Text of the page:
Tuesday, April 19, 2005


An attempt to blog when the server was down was just as futile as wanting to serve one's guests with his signature tea, only to find that he has run out of tea leaves after the water has been boiled and the tea cups and saucers have been set.

Nevertheless, the Lord has been evermore gracious.

In my previous entry, I did say something about listening to the voices around us. Perhaps, it is difficult to discern between noise generated by KL traffic or desperate cries for help by a needy society. All the more it is, when we allow ourselves to be continuously distracted by our own daily survival issues. "How much would I be able to claim from the company if I were to work until 11pm every night for one month?" "Should I take up the job offer which gives me a higher pay, even if I do not like the job at all? "No time, no time- I have to finish this report by tonight, or I would be fired".

Such daily struggles are very evident in our lives, and yes, we ought to weight our priorities carefully through sound decision-making skills, which could only be implemented with a sufficient effort of consideration. However, we too, ought to be careful not to put our material priorities above our idealistic perspective on Life, which is ultimately to lead a life for what has been set by God as "Good".

Having an idealistic perspective on Life in this context does not in any manner, mean how we should constantly think of ways to enrich our own lives, but rather, how there is a consistent need to uphold righteousness, justice and benevolence in the society.

The danger of falling into numbness and indifference towards the troubled world is that, it is a prelude and a catalyst to the crumbling away of virtues and the standard of Morality.

Take this-

The Orang Asli community, an indigenous group of people living in Malaysian jungles face exploitations of all kinds- being robbed of their resources from their homes, having wages so miserable that they can't help living in dissipated conditions, being left behind without the opportunities to read and write that they rightfully deserve.
The Government may have forsaken them, but do we act as if it is perfectly alright that these people continue to be the shadows of the country, never to be bothered and seen; while the Petronas Twin Towers continue to bask in the glory as the symbol of development of the Malaysian nation?

A Minister of the Prime Minister's Department stated 'unofficially' at the Dewan Rakyat that the Malay and the Indonesian language translation of the Bible is banned and anybody in possession of those Bibles may be prosecuted. "Only Islam can be preached to the Malay community". In other words, our Malay friends are being denied the very fundamental of human rights- freedom of religion. To echo Farish M. Noor's words, "Do we see this as a mere Malay problem, or a problem that affects Malaysians as a whole?" Our indifference lies in the narrow-mindedness of our perception that this is a Malay problem, and therefore we can wash our hands clean from it. It is time that we see the latter as our response.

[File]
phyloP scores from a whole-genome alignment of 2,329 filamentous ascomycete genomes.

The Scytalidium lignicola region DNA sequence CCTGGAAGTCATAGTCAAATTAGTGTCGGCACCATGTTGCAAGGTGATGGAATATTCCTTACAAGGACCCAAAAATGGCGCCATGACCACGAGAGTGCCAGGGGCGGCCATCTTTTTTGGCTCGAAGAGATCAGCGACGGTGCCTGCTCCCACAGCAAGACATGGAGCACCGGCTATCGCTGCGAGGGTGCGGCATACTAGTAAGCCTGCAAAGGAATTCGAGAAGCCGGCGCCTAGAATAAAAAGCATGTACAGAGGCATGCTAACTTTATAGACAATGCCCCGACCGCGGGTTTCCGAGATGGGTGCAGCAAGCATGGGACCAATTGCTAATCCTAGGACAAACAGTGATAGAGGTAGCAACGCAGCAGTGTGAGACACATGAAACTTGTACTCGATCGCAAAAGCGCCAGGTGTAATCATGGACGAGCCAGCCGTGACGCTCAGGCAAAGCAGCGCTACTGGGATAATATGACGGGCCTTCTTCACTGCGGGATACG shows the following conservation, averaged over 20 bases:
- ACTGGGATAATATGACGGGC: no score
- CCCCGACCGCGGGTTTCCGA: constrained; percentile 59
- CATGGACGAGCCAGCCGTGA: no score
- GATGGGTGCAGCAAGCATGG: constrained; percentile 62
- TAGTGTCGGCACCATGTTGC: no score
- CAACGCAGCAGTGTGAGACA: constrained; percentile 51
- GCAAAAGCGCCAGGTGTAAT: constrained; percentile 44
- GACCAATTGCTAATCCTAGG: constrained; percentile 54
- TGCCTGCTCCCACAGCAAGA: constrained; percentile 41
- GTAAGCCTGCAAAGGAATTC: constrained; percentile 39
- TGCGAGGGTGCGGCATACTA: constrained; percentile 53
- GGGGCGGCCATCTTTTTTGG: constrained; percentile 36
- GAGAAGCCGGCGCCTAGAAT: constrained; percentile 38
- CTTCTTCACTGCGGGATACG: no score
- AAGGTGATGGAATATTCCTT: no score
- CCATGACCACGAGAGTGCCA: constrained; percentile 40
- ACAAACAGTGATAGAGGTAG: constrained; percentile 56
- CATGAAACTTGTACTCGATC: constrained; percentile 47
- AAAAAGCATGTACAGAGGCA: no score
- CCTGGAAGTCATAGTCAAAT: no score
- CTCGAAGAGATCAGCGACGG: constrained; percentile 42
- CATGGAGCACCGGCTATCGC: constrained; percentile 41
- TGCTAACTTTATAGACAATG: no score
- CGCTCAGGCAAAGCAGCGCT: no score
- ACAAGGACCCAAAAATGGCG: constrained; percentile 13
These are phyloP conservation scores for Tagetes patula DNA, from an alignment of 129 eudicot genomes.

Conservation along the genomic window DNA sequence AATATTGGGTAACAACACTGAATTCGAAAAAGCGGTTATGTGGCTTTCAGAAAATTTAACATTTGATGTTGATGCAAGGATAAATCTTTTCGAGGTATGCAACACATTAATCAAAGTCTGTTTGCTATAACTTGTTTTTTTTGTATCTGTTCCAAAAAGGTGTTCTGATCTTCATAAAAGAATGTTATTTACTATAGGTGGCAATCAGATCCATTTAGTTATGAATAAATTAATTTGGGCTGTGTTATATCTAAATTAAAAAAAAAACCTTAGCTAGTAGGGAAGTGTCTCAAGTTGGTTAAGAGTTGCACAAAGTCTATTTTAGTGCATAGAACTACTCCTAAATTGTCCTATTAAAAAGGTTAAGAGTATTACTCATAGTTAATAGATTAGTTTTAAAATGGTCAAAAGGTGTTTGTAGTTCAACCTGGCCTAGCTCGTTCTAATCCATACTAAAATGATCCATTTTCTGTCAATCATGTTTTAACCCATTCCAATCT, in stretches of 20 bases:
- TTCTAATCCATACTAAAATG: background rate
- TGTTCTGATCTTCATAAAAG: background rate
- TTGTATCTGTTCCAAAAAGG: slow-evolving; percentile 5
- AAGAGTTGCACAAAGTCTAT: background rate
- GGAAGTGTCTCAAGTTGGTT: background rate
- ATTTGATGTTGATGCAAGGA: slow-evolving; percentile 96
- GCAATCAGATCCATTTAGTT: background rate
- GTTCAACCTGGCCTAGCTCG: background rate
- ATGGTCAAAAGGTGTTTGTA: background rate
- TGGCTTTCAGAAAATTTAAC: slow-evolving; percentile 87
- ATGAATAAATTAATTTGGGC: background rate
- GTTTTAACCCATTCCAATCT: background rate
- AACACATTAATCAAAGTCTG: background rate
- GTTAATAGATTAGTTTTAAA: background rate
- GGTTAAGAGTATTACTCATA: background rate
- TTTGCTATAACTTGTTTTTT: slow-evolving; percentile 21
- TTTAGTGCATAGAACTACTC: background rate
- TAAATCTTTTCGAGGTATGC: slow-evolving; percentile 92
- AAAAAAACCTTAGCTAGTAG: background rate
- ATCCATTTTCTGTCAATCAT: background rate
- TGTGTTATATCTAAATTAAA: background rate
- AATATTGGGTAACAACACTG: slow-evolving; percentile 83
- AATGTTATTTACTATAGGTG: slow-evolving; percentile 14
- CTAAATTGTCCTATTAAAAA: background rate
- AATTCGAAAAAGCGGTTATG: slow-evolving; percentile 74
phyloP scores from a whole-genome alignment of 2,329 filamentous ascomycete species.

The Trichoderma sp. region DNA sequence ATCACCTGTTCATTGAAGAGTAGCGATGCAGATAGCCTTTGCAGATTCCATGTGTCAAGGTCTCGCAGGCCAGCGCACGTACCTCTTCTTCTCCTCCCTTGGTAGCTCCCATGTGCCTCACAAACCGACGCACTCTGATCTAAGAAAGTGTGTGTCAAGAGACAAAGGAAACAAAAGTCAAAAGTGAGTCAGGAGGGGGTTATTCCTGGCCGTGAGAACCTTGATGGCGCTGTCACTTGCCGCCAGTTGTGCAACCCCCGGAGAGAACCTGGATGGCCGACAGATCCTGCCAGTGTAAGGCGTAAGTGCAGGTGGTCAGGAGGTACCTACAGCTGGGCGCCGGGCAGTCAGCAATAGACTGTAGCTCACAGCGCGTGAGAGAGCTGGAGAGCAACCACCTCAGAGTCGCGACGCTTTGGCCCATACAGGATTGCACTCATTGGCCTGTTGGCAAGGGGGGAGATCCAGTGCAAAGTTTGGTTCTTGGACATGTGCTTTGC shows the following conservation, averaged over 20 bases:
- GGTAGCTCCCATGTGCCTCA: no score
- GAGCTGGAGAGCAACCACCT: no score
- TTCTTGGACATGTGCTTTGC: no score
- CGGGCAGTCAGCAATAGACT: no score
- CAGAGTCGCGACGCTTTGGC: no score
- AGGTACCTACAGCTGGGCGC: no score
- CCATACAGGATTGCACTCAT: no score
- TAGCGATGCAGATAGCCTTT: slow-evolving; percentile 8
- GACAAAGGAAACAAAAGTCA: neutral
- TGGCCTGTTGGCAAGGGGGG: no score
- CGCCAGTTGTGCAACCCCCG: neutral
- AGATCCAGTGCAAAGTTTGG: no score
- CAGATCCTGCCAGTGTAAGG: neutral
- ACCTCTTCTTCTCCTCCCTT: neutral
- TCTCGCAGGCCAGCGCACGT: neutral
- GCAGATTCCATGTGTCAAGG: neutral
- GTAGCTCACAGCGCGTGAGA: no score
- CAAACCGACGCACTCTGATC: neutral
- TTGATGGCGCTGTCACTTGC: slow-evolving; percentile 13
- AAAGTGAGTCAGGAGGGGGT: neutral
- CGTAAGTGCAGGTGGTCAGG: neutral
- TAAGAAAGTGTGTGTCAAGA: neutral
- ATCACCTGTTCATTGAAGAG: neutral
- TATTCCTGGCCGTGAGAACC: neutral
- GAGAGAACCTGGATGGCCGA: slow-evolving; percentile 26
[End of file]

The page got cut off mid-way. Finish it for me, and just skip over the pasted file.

University of Malaya, being ranked 89th in the world; yet again, is being questioned on the authenticity of its placement among the top 100 universities in the world, when the issue of transparency bobbed due to the leniency of the authorities towards acts of tampering into examination papers, without proper investigations and procedural regulations to handle the matter tactfully. It is even speculated that a political influence had a game of cards in this issue.
How can a university preserve its legacy as a learning institution for the academically elite, so long as it is dependent on the funds of those who try to exude tyrannical influence by disguising it under a political banner; and claiming it to be "in the name of education?"

The nail to the coffin was perhaps not that we feel anger, disappointment or even pessimistic towards such fallacies existing in our country but that we feel nothing. We should be appalled by indifference, just as much as we should be appalled by injustice and unrighteousness.

Let not our synapses be bogged by our indifference in today's troubles, by merely seeing our daily problems as THE problem.

Thursday, April 14, 2005

Mercy me.

I can't help but to feel injustice over this.

A famed auditing firm is so happily caught up with its habitual exploitation of its employees, that it seemed rather strange that the Labours' Union would have the 'capacity' to keep quiet about it.

Employees in the particular auditing firm toil (a better word to describe the nature of work being done in there) from 8 am to 5.30 pm (what is written in the employment contract) and overtime from 5.30pm to 9pm, on a day when the one can expect a blue moon; and from 5.30pm to 12am on any other day; only to have the full vicious circle repeat itself on the next day- 5 days a week (again, as written in the employment contract) when in actual fact; most of the employees work, even on Sundays. All these for an overtime of RM10 per day and RM14 for meal allowances for the day. I gather the employees would have to think twice about having anything that is more expensive than iced Chinese tea and RM2.50 rice for lunch.